By Yixiao Zheng
Fu Bingchang began writing the 1958 diary from 22nd September, shortly after taking up the position as the Vice President of the Judicial Yuan in June. Earlier in the same year, Fu was appointed Chief Commissioner of the Commission of the Disciplinary Sanctions of Functionaries, the National Policy Adviser to the President and a member of the KMT Central Advisory Committee. This diary therefore provides a valuable record of Fu Bingchang’s life after his reinstatement in public service during his semi-retirement years in Taiwan.
For instance, Fu’s accounts provides a fascinating snapshot of the political situation of the Nationalist government in Taiwan in the late 1950s. Readers could find some interesting personal observations on issues pertaining to the political dynamics of the speculation about a third presidential term for Chiang Kai-shek, the circumstances surrounding the ongoing reform of the judicial system, the somewhat difficult relationship between the Judicial Yuan and the ombudsmen of the Control Yuan, and the functioning of the Commission of the Disciplinary Sanctions of Functionaries. Some of the diary entries show that, by his friend Zhu Jiahua, Fu was a staunch anti-Communist completely unswayed by the propaganda of the Chinese Communists.
Though no longer in the foreign policy establishment, as a foreign policy veteran, Fu continued to write about his thinking on foreign affairs from time to time. In this diary, Fu recorded his observations about some of the major developments in KMT regime’s diplomatic relations and strategic issues in 1958. Among those diary entries, highlights include his accounts of the developments concerning the Kinmen bombardment during the Second Taiwan Strait Crisis, the diplomatic circumstances surrounding the signing of the joint statement between the Nationalist government and the Eisenhower administration, the R.O.C. diplomacy vis-a-vis France and the Vatican, as well as his reflections on Soviet Russia.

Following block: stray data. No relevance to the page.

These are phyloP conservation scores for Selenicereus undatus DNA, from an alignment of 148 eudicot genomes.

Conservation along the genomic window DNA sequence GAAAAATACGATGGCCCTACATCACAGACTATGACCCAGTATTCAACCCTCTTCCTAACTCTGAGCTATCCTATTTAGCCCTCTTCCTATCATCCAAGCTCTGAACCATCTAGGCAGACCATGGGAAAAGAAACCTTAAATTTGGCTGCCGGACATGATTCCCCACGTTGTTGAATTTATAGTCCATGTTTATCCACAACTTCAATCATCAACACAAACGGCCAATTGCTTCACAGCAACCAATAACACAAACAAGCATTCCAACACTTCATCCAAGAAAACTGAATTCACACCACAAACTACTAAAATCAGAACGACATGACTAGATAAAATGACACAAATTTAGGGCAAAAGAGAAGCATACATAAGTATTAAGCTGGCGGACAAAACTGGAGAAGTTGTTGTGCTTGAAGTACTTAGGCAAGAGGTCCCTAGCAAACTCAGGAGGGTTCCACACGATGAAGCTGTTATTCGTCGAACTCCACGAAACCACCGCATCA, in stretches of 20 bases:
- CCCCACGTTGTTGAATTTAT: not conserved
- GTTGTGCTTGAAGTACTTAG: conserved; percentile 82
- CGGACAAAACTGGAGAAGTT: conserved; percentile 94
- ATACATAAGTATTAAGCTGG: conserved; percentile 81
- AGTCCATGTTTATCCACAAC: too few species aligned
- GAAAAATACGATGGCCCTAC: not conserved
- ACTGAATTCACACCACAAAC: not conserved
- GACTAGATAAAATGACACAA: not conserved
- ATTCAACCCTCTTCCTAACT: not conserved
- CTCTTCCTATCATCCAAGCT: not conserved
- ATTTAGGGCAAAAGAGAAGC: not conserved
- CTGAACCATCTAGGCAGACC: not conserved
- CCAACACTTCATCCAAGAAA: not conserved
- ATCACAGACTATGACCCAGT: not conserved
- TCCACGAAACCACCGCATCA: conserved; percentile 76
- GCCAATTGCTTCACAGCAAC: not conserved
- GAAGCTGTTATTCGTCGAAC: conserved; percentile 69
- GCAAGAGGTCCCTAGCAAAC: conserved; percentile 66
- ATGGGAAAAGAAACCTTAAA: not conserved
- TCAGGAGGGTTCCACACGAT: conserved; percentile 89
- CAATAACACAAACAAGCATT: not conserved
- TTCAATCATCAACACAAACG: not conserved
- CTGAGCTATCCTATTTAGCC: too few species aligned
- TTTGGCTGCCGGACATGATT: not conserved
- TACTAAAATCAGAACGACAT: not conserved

The diary also offers a remarkable view of Fu’s personal life. He was a trusted and sympathetic confidant and a source of wise counsel for his friends, colleagues and former subordinates from the foreign policy establishment. As a popular politician, Fu’s daily schedule was packed with banquets and receptions of all kinds, private and business. The diary records his struggle with diabetes as well as his penchant for night-club concert, drama, photography, and evening walk. Fu’s family life does not feature in this diary, but the diary shows that he seemed to enjoy a close relationship with his tenth sister and felt rather disheartened by the circumstances surrounding his wife’s life and his son’s marriage in England; but family life by and large does not feature prominently in this diary. Fu moved into his new official mansion on 20 December 1958.